It’s testing season and here’s a timely reminder that traditional testing for ability is not the last word in thinking about what makes for success.
This is from a May edition of Education Week
Robert J. Sternberg often writes about a lecture-style psychology course he took as a college freshman in which he got a C. “There is a famous Sternberg in psychology,” the professor told him at the time, “and it looks like there won’t be another.”
To Mr. Sternberg, the vignette illustrates that conventional assessments don’t measure all the abilities students need to succeed in life.
A nationally known psychologist, he has spent much of his career designing new measures that might more accurately capture the full range of students’ intellectual potential at the university level.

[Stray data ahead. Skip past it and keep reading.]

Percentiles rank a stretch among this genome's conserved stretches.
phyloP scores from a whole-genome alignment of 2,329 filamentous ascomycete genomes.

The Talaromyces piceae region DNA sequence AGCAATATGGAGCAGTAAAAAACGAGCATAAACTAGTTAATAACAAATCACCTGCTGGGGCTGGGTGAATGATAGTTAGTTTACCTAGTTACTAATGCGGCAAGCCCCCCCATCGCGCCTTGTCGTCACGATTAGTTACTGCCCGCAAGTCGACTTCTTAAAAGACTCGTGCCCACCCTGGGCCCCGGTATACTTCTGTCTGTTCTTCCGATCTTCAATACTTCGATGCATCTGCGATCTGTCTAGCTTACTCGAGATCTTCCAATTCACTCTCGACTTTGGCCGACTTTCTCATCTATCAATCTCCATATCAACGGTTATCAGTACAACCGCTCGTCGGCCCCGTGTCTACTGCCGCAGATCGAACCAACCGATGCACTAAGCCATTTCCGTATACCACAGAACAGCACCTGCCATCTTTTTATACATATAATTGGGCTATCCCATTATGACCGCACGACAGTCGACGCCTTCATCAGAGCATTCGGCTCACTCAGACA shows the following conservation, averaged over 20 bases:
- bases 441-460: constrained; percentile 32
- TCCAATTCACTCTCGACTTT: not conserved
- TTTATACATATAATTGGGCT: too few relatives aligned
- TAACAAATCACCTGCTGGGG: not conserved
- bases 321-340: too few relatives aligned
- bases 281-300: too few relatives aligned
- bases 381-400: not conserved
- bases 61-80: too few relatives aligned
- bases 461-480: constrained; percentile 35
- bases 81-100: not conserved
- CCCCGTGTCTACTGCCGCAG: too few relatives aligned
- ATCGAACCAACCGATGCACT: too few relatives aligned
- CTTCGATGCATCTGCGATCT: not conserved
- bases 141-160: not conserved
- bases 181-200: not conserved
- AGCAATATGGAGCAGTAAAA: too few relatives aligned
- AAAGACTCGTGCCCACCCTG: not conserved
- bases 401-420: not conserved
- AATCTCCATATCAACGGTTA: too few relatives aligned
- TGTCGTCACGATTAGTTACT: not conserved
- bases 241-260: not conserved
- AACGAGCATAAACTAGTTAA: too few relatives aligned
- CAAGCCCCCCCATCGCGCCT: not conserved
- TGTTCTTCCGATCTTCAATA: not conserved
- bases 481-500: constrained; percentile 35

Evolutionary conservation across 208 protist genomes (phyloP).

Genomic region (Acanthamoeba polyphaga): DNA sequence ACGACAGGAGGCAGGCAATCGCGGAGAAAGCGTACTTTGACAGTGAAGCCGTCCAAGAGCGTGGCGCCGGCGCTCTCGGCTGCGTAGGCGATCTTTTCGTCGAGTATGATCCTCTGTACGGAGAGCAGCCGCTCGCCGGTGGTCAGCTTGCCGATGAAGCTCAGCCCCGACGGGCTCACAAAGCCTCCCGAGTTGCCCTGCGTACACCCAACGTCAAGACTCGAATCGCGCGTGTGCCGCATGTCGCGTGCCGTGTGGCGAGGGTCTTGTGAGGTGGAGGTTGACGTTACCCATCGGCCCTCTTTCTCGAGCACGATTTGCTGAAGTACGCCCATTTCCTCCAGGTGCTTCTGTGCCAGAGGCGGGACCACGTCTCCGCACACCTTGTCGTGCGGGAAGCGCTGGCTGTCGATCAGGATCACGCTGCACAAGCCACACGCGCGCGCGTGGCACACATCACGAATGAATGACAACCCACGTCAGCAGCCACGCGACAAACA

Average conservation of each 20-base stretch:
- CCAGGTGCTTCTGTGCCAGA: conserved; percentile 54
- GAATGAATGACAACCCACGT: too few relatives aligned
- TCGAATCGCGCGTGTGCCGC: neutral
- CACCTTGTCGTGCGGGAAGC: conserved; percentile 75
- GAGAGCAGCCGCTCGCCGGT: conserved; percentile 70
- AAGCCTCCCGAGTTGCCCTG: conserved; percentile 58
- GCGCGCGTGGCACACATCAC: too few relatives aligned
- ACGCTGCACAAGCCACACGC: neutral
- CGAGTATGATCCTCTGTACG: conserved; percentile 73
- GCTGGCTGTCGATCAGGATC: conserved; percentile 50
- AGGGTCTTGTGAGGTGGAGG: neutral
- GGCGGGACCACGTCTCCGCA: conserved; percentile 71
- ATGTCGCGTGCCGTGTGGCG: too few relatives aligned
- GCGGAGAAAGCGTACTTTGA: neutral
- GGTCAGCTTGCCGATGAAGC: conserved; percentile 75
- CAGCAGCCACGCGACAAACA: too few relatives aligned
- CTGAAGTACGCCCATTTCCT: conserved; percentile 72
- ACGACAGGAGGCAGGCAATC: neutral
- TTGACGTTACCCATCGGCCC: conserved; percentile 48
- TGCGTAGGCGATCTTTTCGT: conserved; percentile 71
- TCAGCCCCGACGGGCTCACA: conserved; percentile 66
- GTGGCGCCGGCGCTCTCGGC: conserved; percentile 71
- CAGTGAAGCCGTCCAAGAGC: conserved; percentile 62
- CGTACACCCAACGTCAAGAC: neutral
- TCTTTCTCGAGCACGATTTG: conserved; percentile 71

Now, a team of Yale University researchers is using the same ideas to rethink the tests that schools use to identify pupils for gifted and talented programs in elementary schools.
The team’s Aurora Battery – named for the colorful spectrums created by the northern and southern lights – is being translated and tested with tens of thousands of 9- to 12-year-olds, not only in the United States, but also in England, India, Kuwait, Russia, Saudi Arabia, Spain, and other countries.
If the preliminary results from those tests are borne out, its developers say, the new assessment could yield a very different pool of gifted students—one that includes a higher proportion of students from traditionally underrepresented minority groups than is often the case now.